In Telecommunications, Frequency Modulation (FM) conveys information over a carrier wave by varying its frequency. FM is commonly used at VHF radio frequencies for high-fidelity broadcasts of music and speech. Throughout the world, the broadcast band falls within the VHF part of the radio spectrum. Usually 87.5 – 108.0 MHz is used to transmit and receive the FM signals. Designing and assembling an FM transmitter is a difficult task. The Note given here explains how a simple FM transmitter is designed and assembled.
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The performance of an FM transmitter depends on two important aspects.
1. Tuning of the FM transmitter to the desired frequency. Even a slight change in the coil specification or slight change in the variable capacitor value can shift the harmonic frequency instead of the 88-108 MHz FM band.
2. Length of the Antenna used to transmit the frequency.
The important parameters for the optimum performance of an FM transmitter are :
1. Transmitter frequency, output power and range of transmission.
2. Antenna length.
3. Coil diameter, length, number of turns and gauge of the wire used for coil winding.
The design details of each component are as follows.
1. Condenser MIC
The condenser MIC is used to pick up the sound signals. The diaphragm inside the MIC vibrates according to the air pressure changes and generates AC signals. Variable resistor VR1 adjusts the current through the MIC and thus determines the sensitivity of MIC. The condenser MIC should be directly soldered on the PCB to get maximum sensitivity. Sleeving the MIC inside plastic tubing can increase its sensitivity enormously.
2. Decoupling Capacitors
C1 is the first decoupling capacitor impedes the different frequencies of speech signals. C1 modulates the current to the base of transistor. The 4.7 uF capacitor isolates the microphone from the base voltage of the transistor and only allows alternating current (AC) signals to pass.
A large value capacitor induces bass (low frequencies) while a low value one gives treble (high frequencies). Capacitor C2 (0.01) act as the decoupling capacitor. Capacitor C3 across the transistor T1 keeps the tank circuit vibrating. As long as the current exists across the inductor coil L1 and the Trimmer capacitor, the tank circuit (Coil-Trimmer) will vibrate at the resonant frequency. When the tank circuit vibrates for long time, the frequency decays due to heating. Presence of the capacitor C3 prevents this decay. A capacitor between 4 and 10 PF is necessary.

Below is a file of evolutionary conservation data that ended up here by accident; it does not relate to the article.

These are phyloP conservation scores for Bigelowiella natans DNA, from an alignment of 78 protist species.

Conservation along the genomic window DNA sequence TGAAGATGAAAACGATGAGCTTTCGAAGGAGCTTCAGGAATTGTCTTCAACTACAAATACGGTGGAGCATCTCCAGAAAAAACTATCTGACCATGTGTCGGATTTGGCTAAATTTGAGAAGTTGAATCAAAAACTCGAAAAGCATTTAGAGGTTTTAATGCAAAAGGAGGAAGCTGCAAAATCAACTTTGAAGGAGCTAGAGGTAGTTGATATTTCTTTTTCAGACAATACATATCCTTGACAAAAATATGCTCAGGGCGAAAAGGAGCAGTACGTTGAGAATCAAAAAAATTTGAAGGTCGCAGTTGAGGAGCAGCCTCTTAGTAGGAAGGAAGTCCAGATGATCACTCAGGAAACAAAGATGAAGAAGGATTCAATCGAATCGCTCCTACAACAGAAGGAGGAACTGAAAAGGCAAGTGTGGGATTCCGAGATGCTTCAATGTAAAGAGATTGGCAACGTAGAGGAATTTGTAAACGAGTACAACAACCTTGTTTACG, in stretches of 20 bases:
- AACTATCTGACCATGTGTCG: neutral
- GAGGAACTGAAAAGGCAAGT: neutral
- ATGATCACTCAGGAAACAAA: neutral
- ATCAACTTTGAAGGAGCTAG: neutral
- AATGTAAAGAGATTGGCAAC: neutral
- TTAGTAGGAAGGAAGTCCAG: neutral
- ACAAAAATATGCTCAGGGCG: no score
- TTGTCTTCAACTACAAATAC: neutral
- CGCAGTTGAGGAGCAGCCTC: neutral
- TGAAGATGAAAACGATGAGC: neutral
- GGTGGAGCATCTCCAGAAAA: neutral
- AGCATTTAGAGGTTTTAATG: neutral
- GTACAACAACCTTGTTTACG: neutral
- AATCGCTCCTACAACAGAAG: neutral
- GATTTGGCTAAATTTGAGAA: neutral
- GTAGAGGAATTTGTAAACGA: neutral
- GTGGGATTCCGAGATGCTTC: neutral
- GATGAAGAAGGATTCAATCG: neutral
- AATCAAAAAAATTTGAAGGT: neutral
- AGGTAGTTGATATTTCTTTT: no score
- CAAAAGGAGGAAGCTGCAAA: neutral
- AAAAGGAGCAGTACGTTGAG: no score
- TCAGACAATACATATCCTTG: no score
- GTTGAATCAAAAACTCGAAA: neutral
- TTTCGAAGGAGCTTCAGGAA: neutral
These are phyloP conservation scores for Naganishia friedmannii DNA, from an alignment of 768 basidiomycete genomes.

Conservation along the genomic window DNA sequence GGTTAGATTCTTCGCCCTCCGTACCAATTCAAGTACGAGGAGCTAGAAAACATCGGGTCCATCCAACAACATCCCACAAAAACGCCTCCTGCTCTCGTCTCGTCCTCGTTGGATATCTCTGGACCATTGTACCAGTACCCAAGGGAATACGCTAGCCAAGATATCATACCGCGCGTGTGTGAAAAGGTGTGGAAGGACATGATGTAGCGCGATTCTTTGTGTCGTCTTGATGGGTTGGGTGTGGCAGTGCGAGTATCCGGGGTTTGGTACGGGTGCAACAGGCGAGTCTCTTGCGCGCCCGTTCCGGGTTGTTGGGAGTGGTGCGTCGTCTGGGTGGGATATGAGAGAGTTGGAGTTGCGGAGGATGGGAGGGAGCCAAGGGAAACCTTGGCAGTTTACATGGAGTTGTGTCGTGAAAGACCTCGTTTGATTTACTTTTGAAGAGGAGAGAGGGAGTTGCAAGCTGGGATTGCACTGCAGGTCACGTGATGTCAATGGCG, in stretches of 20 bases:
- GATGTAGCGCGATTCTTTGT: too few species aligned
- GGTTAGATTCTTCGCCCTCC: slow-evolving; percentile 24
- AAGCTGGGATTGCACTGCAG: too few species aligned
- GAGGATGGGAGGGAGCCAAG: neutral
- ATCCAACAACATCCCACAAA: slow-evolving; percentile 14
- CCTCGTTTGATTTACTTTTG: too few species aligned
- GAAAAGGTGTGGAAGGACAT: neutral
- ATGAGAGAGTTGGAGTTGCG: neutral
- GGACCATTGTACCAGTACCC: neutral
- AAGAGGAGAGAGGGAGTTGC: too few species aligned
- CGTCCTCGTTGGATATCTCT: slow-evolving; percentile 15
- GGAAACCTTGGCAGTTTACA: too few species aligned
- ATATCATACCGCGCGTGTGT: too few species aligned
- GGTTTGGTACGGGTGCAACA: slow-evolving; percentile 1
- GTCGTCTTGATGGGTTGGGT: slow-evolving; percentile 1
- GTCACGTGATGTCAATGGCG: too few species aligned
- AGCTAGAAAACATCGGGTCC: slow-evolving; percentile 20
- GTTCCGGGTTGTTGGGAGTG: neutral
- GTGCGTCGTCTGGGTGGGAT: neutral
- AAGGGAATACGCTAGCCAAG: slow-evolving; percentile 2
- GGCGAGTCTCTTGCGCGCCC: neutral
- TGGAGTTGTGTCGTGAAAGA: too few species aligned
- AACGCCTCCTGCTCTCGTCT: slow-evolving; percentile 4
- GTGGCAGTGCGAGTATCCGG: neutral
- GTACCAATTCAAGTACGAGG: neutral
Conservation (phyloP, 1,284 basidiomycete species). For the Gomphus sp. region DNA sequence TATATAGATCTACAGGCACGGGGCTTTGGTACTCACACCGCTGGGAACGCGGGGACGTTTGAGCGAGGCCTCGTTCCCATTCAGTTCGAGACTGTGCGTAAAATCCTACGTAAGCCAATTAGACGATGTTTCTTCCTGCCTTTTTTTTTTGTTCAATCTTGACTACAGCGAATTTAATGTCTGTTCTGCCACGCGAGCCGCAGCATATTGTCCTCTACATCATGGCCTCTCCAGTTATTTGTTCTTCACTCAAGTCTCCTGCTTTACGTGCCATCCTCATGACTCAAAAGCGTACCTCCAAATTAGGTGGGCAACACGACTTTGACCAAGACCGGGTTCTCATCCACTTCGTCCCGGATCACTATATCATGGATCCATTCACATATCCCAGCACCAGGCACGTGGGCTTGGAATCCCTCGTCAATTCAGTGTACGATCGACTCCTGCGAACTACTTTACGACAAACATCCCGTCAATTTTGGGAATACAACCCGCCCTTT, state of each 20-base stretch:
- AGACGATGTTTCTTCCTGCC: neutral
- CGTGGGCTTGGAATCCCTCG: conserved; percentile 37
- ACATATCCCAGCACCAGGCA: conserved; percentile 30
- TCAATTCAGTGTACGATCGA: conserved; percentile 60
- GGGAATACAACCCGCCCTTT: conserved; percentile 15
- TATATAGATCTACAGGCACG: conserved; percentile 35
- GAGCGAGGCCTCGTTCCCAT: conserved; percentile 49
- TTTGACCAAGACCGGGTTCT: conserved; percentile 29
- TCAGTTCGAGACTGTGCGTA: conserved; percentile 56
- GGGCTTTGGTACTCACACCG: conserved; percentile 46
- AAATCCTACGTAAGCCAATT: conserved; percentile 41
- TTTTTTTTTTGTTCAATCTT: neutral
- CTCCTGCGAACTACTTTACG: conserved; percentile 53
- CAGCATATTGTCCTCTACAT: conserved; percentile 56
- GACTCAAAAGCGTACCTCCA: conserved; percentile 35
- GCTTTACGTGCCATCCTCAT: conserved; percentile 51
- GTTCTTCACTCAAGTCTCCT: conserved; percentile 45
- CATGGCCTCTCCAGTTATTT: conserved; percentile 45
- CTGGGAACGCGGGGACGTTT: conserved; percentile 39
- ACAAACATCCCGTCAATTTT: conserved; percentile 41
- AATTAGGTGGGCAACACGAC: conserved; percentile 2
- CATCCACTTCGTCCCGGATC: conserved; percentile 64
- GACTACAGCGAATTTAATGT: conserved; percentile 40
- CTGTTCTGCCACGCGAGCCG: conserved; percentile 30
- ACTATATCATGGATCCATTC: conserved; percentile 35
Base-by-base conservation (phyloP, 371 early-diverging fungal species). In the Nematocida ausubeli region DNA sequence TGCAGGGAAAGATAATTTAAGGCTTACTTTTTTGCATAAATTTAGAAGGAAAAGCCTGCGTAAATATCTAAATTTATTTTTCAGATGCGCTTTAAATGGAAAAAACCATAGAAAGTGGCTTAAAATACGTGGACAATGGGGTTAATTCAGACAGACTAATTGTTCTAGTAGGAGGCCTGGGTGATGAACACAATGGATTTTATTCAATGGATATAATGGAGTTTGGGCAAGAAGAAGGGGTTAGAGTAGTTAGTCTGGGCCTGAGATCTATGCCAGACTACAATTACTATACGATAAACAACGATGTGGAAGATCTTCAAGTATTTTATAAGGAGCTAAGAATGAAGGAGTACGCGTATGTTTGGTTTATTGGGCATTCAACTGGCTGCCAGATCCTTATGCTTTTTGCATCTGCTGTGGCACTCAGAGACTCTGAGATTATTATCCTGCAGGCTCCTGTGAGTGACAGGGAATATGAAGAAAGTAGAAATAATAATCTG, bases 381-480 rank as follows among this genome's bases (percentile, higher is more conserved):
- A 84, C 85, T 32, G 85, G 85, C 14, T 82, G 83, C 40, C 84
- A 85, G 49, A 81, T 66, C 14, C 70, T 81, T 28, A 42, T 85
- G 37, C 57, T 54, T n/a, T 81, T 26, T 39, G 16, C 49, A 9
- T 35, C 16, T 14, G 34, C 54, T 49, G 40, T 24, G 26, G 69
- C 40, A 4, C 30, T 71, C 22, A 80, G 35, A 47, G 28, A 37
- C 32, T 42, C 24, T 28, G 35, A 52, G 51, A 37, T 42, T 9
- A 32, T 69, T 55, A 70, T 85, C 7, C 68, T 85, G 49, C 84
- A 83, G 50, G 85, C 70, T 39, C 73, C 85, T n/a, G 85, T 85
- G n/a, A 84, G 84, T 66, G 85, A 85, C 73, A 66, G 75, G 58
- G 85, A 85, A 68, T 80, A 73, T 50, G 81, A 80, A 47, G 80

Variable resistor VR1 restricts the current through the MIC. The voltage divider R1 and R2 limits the base current of T1 and R3 forms the emitter current limiter. The given values are necessary for the 2N 2222A transistor.
2N 2222A is the common NPN transmitter used in general purpose amplifications. It has maximum power rating of 0.5 Watts. Over powering of 2N 2222A can generate heat and destroy the device. So maximum power output should be around 125 milli watt. Pin assignment of 2N 2222 A is 1 Emitter – 2 Base – 3 Collector (EBC) from the front side
(Flat side on which the number is printed).
The inductor used in the circuit is a hand made coil using 22 SWG (Standard Wire Gauge) enameled copper wire. The length, inner diameter, number of turns etc are the important parameters to be considered while making the inductor. Then only the inductor resonates in the 88-108 band FM frequency. For this circuit, the coil radius was selected as 0.26 inches (outer diameter) and 0.13 inner diameter. Coil can be wound around a screw driver (with same diameter) to get a 5 turn coil of 0.2 inch long. Remove the coil from the screw driver and use the 5 turn Air core coil. Remove the enamel from the tips and solder close to the transistor.